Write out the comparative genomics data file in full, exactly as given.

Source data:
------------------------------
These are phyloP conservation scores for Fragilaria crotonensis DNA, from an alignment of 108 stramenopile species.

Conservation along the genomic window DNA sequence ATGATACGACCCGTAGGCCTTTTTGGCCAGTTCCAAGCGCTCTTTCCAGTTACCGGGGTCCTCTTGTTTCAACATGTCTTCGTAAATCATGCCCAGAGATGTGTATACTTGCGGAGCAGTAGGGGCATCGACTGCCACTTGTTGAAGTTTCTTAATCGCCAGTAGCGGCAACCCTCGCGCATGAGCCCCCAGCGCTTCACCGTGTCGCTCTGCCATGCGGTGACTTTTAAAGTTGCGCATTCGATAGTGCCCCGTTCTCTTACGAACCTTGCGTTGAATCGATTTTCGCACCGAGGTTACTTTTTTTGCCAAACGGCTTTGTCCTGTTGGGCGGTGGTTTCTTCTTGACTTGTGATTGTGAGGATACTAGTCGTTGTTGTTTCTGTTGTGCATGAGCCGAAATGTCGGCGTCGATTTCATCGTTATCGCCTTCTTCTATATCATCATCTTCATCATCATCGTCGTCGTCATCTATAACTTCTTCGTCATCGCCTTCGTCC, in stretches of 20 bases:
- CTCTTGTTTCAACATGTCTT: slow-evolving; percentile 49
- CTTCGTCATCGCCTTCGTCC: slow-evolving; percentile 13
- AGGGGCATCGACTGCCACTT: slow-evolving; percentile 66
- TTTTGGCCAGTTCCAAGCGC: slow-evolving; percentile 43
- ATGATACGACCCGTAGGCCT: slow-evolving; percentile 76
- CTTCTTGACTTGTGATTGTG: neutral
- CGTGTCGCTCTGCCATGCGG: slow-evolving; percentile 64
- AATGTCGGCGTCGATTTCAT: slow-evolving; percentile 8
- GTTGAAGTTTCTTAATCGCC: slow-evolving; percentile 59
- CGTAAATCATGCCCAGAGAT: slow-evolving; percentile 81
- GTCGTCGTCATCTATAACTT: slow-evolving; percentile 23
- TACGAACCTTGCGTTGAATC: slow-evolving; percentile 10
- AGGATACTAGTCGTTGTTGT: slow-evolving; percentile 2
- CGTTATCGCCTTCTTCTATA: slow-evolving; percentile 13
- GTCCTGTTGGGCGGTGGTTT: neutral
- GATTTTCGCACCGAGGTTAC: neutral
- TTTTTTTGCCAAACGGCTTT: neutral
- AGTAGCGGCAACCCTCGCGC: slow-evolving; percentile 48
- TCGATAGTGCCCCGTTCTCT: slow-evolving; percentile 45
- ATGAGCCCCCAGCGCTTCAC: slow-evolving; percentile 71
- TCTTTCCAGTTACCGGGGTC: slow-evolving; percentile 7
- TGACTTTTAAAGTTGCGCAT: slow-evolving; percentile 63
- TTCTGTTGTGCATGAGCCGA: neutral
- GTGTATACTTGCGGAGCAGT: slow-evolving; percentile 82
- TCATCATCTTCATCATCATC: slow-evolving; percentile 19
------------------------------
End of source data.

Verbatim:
These are phyloP conservation scores for Fragilaria crotonensis DNA, from an alignment of 108 stramenopile species.

Conservation along the genomic window DNA sequence ATGATACGACCCGTAGGCCTTTTTGGCCAGTTCCAAGCGCTCTTTCCAGTTACCGGGGTCCTCTTGTTTCAACATGTCTTCGTAAATCATGCCCAGAGATGTGTATACTTGCGGAGCAGTAGGGGCATCGACTGCCACTTGTTGAAGTTTCTTAATCGCCAGTAGCGGCAACCCTCGCGCATGAGCCCCCAGCGCTTCACCGTGTCGCTCTGCCATGCGGTGACTTTTAAAGTTGCGCATTCGATAGTGCCCCGTTCTCTTACGAACCTTGCGTTGAATCGATTTTCGCACCGAGGTTACTTTTTTTGCCAAACGGCTTTGTCCTGTTGGGCGGTGGTTTCTTCTTGACTTGTGATTGTGAGGATACTAGTCGTTGTTGTTTCTGTTGTGCATGAGCCGAAATGTCGGCGTCGATTTCATCGTTATCGCCTTCTTCTATATCATCATCTTCATCATCATCGTCGTCGTCATCTATAACTTCTTCGTCATCGCCTTCGTCC, in stretches of 20 bases:
- CTCTTGTTTCAACATGTCTT: slow-evolving; percentile 49
- CTTCGTCATCGCCTTCGTCC: slow-evolving; percentile 13
- AGGGGCATCGACTGCCACTT: slow-evolving; percentile 66
- TTTTGGCCAGTTCCAAGCGC: slow-evolving; percentile 43
- ATGATACGACCCGTAGGCCT: slow-evolving; percentile 76
- CTTCTTGACTTGTGATTGTG: neutral
- CGTGTCGCTCTGCCATGCGG: slow-evolving; percentile 64
- AATGTCGGCGTCGATTTCAT: slow-evolving; percentile 8
- GTTGAAGTTTCTTAATCGCC: slow-evolving; percentile 59
- CGTAAATCATGCCCAGAGAT: slow-evolving; percentile 81
- GTCGTCGTCATCTATAACTT: slow-evolving; percentile 23
- TACGAACCTTGCGTTGAATC: slow-evolving; percentile 10
- AGGATACTAGTCGTTGTTGT: slow-evolving; percentile 2
- CGTTATCGCCTTCTTCTATA: slow-evolving; percentile 13
- GTCCTGTTGGGCGGTGGTTT: neutral
- GATTTTCGCACCGAGGTTAC: neutral
- TTTTTTTGCCAAACGGCTTT: neutral
- AGTAGCGGCAACCCTCGCGC: slow-evolving; percentile 48
- TCGATAGTGCCCCGTTCTCT: slow-evolving; percentile 45
- ATGAGCCCCCAGCGCTTCAC: slow-evolving; percentile 71
- TCTTTCCAGTTACCGGGGTC: slow-evolving; percentile 7
- TGACTTTTAAAGTTGCGCAT: slow-evolving; percentile 63
- TTCTGTTGTGCATGAGCCGA: neutral
- GTGTATACTTGCGGAGCAGT: slow-evolving; percentile 82
- TCATCATCTTCATCATCATC: slow-evolving; percentile 19